The Super Smash Bros. franchise has been a hit since its inception on the Nintendo 64. With each entry into the series increasing the popularity of the franchise. Whether it be bringing old fans back or creating new ones, Super Smash Bros. for Wii U is no exception. With 49 playable fighters, Super Smash Bros. for Wii U has the largest roster of characters ever in the series.
The core fighting elements of the game feel fresh and new for the series while remaining familiar. For very experienced players of past games, you might notice quite a few changes. First, many of the advanced techniques used in Melee and Brawl will not be found. This might not apply to everyone, but if you are coming from Brawl or Melee expecting to have a similar experience for advanced play, you may find yourself disappointed if you don’t want to adjust drastically. However, if you have only ever played previous titles in the series casually with friends, family, or alone, you will feel right at home with this entry. Masahiro Sakurai, the game’s director, has stated multiple times that he views the Super Smash Bros. series as a party game not designed to be taken to the competitive tournament level. This leads to some frustration with competitive fans of the series, who play it competitively anyway.
One of the defining modes of this latest installment is 8-Player Smash, which is a local mode in the game where, you guessed it, you can play with up to eight players on one Wii U console. While this mode is limited to specific stages, there are stages that are specifically built for this mode as well, such as Palutena’s Temple. Don’t worry, though, these stages aren’t limited to 8-Player Smash. Another mode that makes this game unique is Smash Tour, which is a very complicated mode to describe to someone who has never played it. It is comparable to Mario Party in its layout, with smash battles instead of mini-games. It is complete with three different boards to play on, a small, medium, and large board.
The modes most people are probably going to play are either For Glory or For Fun. These are online modes featured in the With Anyone mode where you can fight with other Wii U players around the globe. Please note that stages built for 8-Player smash are not an option for any With Anyone mode. For Glory’s features include matches that only utilize omega stages with items turned off. For Fun’s features non-omega stages with items turned on. For Fun, features two modes, the first being Smash, 4 player free-for-all timed match and the second being Team Smash, a 2-on-2 timed match. For Glory has three separate modes, the first also being Smash, a four player free-for-all, timed match, the second once again being Team Smash, a 2-on-2 timed match, and third being 1-on-1, a 1-on-1 timed, 2 stock match. If you want to play online with your friends, the With Friends mode allows the host to customize and change any rules the host desires. Voice chat is a feature exclusive to the With Friends mode. It is an optional feature that applied at all times except for the actual match. This is due to making sure the connection is as strong as possible while smashing.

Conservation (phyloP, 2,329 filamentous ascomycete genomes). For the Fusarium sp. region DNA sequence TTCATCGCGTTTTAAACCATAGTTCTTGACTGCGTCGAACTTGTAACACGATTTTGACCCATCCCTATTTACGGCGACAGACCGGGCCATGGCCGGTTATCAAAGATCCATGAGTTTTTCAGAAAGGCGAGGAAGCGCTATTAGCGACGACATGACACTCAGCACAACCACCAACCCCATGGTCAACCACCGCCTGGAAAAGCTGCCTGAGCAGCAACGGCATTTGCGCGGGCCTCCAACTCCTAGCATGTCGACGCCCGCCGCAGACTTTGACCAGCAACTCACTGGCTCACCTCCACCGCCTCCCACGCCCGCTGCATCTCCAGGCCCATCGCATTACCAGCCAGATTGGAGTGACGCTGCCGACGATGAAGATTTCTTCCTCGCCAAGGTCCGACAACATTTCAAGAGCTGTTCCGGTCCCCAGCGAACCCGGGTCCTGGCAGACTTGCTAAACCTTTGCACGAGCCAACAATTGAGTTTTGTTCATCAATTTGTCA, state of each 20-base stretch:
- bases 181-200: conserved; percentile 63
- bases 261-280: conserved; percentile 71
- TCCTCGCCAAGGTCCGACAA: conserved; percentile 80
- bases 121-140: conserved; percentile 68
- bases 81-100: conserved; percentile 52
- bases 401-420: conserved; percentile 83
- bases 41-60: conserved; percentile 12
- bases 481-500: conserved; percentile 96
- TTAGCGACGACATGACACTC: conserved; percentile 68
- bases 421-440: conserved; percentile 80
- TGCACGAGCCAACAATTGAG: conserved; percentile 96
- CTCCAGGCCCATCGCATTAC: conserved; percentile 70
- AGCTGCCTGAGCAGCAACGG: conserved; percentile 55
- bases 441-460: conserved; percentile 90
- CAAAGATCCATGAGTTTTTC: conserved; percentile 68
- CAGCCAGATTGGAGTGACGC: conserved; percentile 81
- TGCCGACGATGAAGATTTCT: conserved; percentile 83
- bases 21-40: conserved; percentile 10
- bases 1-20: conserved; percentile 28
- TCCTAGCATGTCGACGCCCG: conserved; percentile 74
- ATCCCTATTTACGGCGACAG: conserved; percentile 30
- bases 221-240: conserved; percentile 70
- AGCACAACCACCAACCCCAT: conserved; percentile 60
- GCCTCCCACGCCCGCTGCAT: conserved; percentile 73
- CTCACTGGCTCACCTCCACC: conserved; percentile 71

Some modes that are not included in the game are an Adventure mode or Subspace Emissary equivalent story-based mode. This has left many fans disappointed, and although I wasn’t the biggest fan of Subspace Emissary, the Adventure mode from Super Smash Bros. Melee is one of my favorite modes in that game and I would have loved to have seen it return, sadly, that is not the case. Classic mode has been completely redesigned. Instead of picking a set of 5 difficulties and riding a set path of enemies as seen in previous installments, you bet coins to increase your difficulty near identical to the difficulty meter found in Kid Icarus: Uprising and choose from a set of different enemies to fight. A returning mode that is near identical to previous installments is All-Star mode, however, this time, you do not have to have all the fighters unlocked to access the mode, instead, it excludes any fighter you have not unlocked.
The game’s soundtrack is massive, with music relating to each of the fighters and stages as well as the franchises they represent. There are countless original works as well as remixes of tracks as well with my personal favorite being Mechanical Rhythm from Xenoblade Chronicles. The game is even equipped with a music player in which you can listen to your favorite tracks.
There are also a plethora of stages to play on, however, if you are expecting tons of new stages, don’t get your hopes up. Most of the stages in this game are from Brawl, Melee, as well as even the original given an HD overhaul. However, that is not to say there are no new stages, stages like Jungle Hijinx, Yoshi’s Woolly World, Wily’s Castle, Windy Hill Zone, as well as others are fresh and new. The game also has a stage creation mode. Using the GamePad, you can draw platforms, add lava, cannons, moving platforms as well as other tools. You can also choose a variety of backgrounds as well as have the game’s entire soundtrack at your disposal.
Super Smash Bros. for Wii U is a great game worth all of the praise it gets. Despite the few problems with advanced, competitive play, it hasn’t stopped advance players from picking it up and hosting competitive tourneys. It is extremely easy to learn and play with friends and family whether it be locally or over the internet. With its massive roster of characters and stages, Super Smash Bros. for Wii U is enjoyable for all types of fans.
Disclaimer: This review covers the base game. Updates and DLC that have been added to the game are not covered in this review.